Paleo Diabetic Theory

In other words, is the paleo diet good for diabetics?

A few others have weighed in on this question in an organized fashion.  Steve Cooksey at immediately comes to mind.  Gary Rea, too (see Links at right).  Many others (hundreds or thousands?) with diabetes have been conducting paleo lifestyle experiments on themselves.

N=1 experiments (self-experimentation) are particularly helpful in the absence of randomized controlled clinical trials, the usual gold-standard study in medical science.  But N=1 experiments aren’t necessarily safe, especially for  a diabetic taking drugs that can cause hypoglycemia.

I’ve already figured out there’s not  much published scientific research on the application of paleo lifestyle choices as therapy for diabetes.  I plan to review the published literature over the coming year.  Coming up with some preliminary answers will also require some inductive reasoning and empiricism.

In thinking about the paleo lifestyle and diabetes, here are some of the issues and questions I need to address over the coming year:

Non-Diet Items 

  • exercise
  • rest
  • play
  • sun exposure
  • sleep
  • social interaction
  • diabetes prevention
  • effect on diabetic complications such as kidney disease, eye disease, nerve impairment, atherosclerosis (hardening of the arteries), heart disease, and stroke
  • spirituality (?)
  • individual genetic variation
  • safety
  • type 1 versus type 2 diabetes
  • drugs for diabetes


  • what is the paleo diet
  • glycemic index
  • effect on blood sugar
  • diabetes prevention
  • effect of individual paleo diet components on diabetes
  • effect on diabetic complications such as kidney disease, eye disease, nerve impairment, atherosclerosis (hardening of the arteries), heart disease, stroke
  • type 1 versus type 2 diabetes

Imagine a diabetic asking his physician or dietitian, “What about the paleo diet? Can I try it?”  The typical professional is going to answer, “I don’t know.”  How many will have the time or interest to look into it?  Not many. 

Am I missing anything?  Do you know anybody else doing this in a public forum?

Steve Parker, M.D.

PS: A few diabetics don’t like to be called “diabetic.”  I mean no offense by the term.  It’s just typical medical short-hand for “people with diabetes” or “person with diabetes.”  Some blogs even use the acronym PWD.  Similarly, an asthmatic is a person with asthma, and an alcoholic is a person with alcholism.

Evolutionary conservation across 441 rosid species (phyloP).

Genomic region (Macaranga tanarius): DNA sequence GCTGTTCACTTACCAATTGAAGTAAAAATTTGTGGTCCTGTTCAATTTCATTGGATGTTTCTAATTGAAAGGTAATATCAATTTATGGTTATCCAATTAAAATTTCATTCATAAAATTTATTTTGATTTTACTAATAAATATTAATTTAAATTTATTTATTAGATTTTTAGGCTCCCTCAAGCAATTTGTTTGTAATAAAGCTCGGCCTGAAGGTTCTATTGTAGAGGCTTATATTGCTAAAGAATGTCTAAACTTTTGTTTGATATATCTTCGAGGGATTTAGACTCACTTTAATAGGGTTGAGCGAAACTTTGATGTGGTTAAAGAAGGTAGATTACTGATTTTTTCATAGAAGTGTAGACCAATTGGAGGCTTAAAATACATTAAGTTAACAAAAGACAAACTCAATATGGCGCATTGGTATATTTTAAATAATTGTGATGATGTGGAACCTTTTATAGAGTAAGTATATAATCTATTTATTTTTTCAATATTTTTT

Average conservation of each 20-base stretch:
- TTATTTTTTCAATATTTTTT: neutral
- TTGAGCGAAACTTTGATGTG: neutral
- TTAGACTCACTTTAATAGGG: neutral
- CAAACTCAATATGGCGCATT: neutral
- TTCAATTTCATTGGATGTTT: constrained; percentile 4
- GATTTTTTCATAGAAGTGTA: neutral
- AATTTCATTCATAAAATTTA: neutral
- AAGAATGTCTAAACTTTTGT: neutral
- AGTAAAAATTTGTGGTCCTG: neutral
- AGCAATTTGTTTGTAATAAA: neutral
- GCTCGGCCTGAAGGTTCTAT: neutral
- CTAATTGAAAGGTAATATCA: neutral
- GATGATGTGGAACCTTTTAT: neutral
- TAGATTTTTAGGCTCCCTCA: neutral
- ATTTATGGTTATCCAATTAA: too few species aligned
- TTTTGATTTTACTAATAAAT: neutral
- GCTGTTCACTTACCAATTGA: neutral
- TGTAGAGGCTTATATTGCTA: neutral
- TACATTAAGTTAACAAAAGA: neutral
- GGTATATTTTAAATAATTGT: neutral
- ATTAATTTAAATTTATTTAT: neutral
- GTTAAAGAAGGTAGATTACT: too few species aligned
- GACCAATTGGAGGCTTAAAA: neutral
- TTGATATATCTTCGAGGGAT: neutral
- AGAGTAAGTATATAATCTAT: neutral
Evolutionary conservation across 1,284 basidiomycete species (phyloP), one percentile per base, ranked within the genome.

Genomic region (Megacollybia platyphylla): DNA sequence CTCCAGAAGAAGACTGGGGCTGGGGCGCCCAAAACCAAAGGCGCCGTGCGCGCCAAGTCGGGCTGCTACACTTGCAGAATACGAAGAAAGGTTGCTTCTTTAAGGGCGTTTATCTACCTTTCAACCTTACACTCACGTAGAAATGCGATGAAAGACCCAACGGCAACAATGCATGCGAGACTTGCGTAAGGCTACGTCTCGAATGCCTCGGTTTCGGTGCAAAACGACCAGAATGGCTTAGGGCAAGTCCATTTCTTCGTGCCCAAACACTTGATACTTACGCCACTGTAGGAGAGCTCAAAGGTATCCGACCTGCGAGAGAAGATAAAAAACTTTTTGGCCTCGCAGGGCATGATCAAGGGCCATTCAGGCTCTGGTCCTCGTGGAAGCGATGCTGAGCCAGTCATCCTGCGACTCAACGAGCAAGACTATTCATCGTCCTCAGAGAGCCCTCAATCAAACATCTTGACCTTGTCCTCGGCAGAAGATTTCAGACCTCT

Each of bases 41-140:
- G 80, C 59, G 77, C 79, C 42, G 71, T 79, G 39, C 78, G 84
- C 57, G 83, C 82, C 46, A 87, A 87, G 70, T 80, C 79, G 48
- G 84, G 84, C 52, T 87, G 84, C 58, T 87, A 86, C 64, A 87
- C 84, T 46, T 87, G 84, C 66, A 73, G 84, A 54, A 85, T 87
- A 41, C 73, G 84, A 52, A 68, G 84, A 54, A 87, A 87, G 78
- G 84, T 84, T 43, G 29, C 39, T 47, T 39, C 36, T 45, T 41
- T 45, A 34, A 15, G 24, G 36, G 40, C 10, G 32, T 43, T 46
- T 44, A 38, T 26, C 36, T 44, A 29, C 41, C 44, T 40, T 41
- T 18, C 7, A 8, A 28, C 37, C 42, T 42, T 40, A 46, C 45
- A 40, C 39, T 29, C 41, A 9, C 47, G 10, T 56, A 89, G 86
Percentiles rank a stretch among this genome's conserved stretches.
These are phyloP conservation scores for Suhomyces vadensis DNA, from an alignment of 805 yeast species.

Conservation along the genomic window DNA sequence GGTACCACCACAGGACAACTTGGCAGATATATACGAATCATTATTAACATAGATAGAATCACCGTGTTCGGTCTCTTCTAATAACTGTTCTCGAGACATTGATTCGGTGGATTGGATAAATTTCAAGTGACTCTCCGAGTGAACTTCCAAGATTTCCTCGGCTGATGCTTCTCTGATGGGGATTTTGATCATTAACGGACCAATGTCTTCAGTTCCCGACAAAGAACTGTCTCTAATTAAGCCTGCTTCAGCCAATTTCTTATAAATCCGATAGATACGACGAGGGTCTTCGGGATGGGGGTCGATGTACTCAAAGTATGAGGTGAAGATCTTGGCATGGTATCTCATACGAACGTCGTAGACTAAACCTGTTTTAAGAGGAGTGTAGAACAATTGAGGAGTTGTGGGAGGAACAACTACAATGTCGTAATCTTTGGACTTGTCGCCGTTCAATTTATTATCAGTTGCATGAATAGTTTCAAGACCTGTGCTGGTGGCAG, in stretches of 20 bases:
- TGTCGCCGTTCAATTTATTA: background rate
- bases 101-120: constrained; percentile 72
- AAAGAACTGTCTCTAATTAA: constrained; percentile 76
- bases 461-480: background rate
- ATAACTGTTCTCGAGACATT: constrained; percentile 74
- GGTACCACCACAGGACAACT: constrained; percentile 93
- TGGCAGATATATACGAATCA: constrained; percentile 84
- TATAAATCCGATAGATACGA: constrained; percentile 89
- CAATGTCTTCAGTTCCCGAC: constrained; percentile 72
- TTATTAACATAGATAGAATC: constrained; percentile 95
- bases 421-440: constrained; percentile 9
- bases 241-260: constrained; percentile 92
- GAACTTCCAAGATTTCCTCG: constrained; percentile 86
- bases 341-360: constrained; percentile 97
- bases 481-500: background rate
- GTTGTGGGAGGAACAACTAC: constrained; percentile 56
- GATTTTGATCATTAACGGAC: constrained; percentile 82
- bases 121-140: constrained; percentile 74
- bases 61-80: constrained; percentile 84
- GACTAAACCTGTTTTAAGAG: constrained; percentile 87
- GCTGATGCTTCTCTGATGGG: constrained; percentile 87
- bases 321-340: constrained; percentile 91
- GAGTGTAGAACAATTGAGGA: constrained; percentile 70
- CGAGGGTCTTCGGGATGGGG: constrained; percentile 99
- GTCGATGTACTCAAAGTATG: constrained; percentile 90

8 responses to “Paleo Diabetic Theory

  1. The part about kidney disease in the diabetic is probably a key one, especially in patients who exhibit some level of microalbuminuria. It seems the preliminary data suggests that any damage the protein might do is more than offset by the reduction in the HbA1c.

  2. Isaac, I’ve seen some mouse studies to that effect. Of course, I can’t assume that goes for humans, too. Normally I don’t pay much attention to mouse studies.

  3. It might be considered part of the ‘rest’ category, but stress control through such things as meditation, and other stress reduction techniques, have been very helpful in keeping diabetic blood sugar numbers at bay, along with the paleo/primal dietary approach and could be considered part of the paleo lifestyle.

  4. Good point, Vivian. High cortisol levels resulting from too much stress can’t be good for glycemic control.

  5. I’d like to see some exploring on reversing diabetes….regaining sensitivity in muscle, liver, pancreas, healing beta cells, etc. in the context of managing risk ongoing….. I’m reading some interesting things in different places, but I’m continually stumbling through N=1s without the benefit of expert guidance.

    • Hi, jo.
      When I find new research on your interesting topics, I’ll write about them here or at one of my other blogs, Diabetic Mediterranean Diet. Anyone who can reliably reverse and cure diabetes should win a Nobel Prize in Medicine.

  6. Hi Steve, I’ve recently started a Paleo lifestyle and will be blogging about my experience. Your research sounds interesting and I’d def be interested in your findings.